IBM goes for security
ARMONK, N.Y. - Combining physical security with IT just got a little easier, thanks to a recent partnership between IBM and GE Interlogix.
After nearly a year of behind the scene talks, the two companies announced in September plans to integrate GE InterlogixÃ¢â‚¬â„¢s security software with IBMÃ¢â‚¬â„¢s enterprise management and application server software. The result will be the convergence of physical security and IT functions, enabling functions such as access into a building to link with a personÃ¢â‚¬â„¢s ability to log onto his or her computer at work.
Ã¢â‚¬Å“People are doing it in bits and pieces,Ã¢â‚¬Â said Ray Blair, vice president of security business development and alliances for IBM. Ã¢â‚¬Å“I think we are really the first to provide the full extent.Ã¢â‚¬Â
The arrangement, said Juan Cabezas, senior vice president, global marketing and strategic alliances for GE, was mostly driven by customerÃ¢â‚¬â„¢s demands to integrate physical security with IT. Ã¢â‚¬Å“What I call these islands of security cannot exist,Ã¢â‚¬Â said Cabezas.
Analysts and security experts have been saying that the convergence of physical and IT security was imminent, especially since in some circles security is becoming an IT decision. But the problem up until now has been the ability to link the two sides through a simple solution.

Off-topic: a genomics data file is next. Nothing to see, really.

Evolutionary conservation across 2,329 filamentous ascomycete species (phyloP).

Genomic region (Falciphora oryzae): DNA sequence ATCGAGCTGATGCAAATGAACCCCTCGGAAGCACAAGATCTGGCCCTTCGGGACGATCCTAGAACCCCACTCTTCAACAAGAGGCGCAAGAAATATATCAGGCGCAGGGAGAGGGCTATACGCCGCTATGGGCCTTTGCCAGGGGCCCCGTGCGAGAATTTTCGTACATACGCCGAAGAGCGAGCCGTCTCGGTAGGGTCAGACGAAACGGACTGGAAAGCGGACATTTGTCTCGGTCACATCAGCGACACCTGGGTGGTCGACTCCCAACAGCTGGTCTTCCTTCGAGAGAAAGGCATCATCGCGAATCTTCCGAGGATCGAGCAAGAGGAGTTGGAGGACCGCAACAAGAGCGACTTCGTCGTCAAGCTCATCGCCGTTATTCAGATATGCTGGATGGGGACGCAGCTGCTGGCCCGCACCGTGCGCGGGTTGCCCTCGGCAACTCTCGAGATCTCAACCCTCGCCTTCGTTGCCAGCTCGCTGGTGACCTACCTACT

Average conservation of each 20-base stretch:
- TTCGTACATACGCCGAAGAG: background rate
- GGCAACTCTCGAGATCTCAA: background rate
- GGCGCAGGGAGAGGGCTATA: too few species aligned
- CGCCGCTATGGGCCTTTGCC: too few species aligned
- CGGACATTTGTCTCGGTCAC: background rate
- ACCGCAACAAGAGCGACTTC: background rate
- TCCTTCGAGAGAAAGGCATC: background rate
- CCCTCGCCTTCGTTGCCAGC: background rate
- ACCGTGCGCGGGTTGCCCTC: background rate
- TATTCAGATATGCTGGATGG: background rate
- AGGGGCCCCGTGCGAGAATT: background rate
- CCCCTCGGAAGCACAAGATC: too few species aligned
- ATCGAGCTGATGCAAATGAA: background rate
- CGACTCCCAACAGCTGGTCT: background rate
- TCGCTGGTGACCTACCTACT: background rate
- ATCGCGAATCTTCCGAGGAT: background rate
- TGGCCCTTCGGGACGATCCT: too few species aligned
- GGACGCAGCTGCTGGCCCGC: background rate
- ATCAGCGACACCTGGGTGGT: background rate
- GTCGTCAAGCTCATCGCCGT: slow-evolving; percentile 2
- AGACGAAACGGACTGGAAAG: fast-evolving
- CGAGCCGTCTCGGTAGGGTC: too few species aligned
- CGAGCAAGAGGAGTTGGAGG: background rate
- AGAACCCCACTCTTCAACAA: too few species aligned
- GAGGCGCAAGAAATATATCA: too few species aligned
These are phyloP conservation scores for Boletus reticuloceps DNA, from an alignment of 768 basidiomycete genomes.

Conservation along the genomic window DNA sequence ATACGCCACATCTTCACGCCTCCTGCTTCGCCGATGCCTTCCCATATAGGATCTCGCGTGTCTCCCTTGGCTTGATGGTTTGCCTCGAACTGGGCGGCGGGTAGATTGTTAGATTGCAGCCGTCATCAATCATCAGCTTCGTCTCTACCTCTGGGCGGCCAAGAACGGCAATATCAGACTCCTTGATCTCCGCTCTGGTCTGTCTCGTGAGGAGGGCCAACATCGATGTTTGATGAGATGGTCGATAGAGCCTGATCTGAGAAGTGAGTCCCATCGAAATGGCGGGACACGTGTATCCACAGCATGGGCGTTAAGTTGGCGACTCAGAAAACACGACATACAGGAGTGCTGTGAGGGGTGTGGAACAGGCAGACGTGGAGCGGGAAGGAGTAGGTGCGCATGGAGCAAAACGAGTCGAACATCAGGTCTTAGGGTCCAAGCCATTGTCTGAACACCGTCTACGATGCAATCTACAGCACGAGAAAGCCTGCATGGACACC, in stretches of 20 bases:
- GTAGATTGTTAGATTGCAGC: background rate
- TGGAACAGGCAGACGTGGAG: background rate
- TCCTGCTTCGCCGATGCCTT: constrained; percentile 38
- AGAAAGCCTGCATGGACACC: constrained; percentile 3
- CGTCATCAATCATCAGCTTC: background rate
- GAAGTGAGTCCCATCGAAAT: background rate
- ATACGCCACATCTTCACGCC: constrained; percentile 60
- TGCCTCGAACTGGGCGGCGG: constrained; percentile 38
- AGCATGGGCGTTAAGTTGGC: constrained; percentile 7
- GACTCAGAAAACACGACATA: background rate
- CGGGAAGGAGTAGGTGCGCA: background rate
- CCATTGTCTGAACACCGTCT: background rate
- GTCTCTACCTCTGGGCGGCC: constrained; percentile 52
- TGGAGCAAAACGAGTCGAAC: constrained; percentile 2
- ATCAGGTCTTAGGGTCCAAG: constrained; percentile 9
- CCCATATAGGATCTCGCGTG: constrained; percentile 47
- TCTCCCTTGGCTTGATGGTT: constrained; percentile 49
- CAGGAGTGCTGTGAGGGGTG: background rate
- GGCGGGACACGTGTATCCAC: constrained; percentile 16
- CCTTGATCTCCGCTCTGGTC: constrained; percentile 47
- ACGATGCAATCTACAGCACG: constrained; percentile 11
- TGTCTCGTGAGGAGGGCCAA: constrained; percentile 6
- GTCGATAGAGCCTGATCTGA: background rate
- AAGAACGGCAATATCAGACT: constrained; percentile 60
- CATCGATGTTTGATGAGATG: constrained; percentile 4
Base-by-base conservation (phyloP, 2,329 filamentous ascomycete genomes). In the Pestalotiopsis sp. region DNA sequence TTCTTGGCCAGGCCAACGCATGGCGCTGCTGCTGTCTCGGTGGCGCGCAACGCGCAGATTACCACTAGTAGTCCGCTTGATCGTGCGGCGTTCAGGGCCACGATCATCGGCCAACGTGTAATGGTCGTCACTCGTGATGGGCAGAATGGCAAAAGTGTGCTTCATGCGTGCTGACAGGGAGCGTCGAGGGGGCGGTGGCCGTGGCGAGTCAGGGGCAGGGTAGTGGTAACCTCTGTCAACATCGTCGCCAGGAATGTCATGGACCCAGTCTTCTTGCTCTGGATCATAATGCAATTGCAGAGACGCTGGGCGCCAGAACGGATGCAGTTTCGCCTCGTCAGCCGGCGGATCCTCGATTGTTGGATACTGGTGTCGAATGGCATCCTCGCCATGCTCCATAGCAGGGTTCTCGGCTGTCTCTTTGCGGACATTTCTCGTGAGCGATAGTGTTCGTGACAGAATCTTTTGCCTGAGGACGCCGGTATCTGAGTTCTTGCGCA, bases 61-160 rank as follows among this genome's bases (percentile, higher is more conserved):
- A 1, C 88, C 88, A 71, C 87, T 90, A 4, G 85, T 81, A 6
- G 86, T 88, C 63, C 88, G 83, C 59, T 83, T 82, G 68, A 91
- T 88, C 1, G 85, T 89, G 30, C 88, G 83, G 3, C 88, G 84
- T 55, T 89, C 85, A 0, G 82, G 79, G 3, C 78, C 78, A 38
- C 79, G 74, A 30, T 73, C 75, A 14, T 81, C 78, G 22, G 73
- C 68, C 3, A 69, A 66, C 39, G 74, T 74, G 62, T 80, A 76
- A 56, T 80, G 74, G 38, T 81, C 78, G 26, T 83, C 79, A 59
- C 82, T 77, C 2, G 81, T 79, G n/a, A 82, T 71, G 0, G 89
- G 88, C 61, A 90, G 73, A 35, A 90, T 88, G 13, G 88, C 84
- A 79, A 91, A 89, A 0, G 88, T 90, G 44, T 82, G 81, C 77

Other groups in the security industry are also working on the same premise, with Computer Associates announcing this year its e-Trust product, which is designed to integrate physical security and IT.
But the difference with this relationship, said Blair, is that IBM and GE Interlogix each bring their respective expertise to the table. Ã¢â‚¬Å“Other people trying to get into this space bring one or the other, but donÃ¢â‚¬â„¢t have a complete suite,Ã¢â‚¬Â said Blair.
As part of the partnership between IBM and GE Interlogix, GE Interlogix will integrate its Facility Commander software with IBMÃ¢â‚¬â„¢s Tivoli enterprise management software. IBM will provide consulting and project management expertise, while GE Interlogix is expect to tap its systems integration partners for the physical security portion of a job.
Ã¢â‚¬Å“This really opens up a whole set of revenue opportunities for our channel partners,Ã¢â‚¬Â said Cabezas.
Blair expects both companies will begin to deliver the solution to customers by the beginning of 2004.
The arrangement between GE Interlogix and IBM is not the computer giantÃ¢â‚¬â„¢s first foray in the security market. Earlier this year IBM announced plans to offer installation and services of video surveillance systems that run on an IP-based network.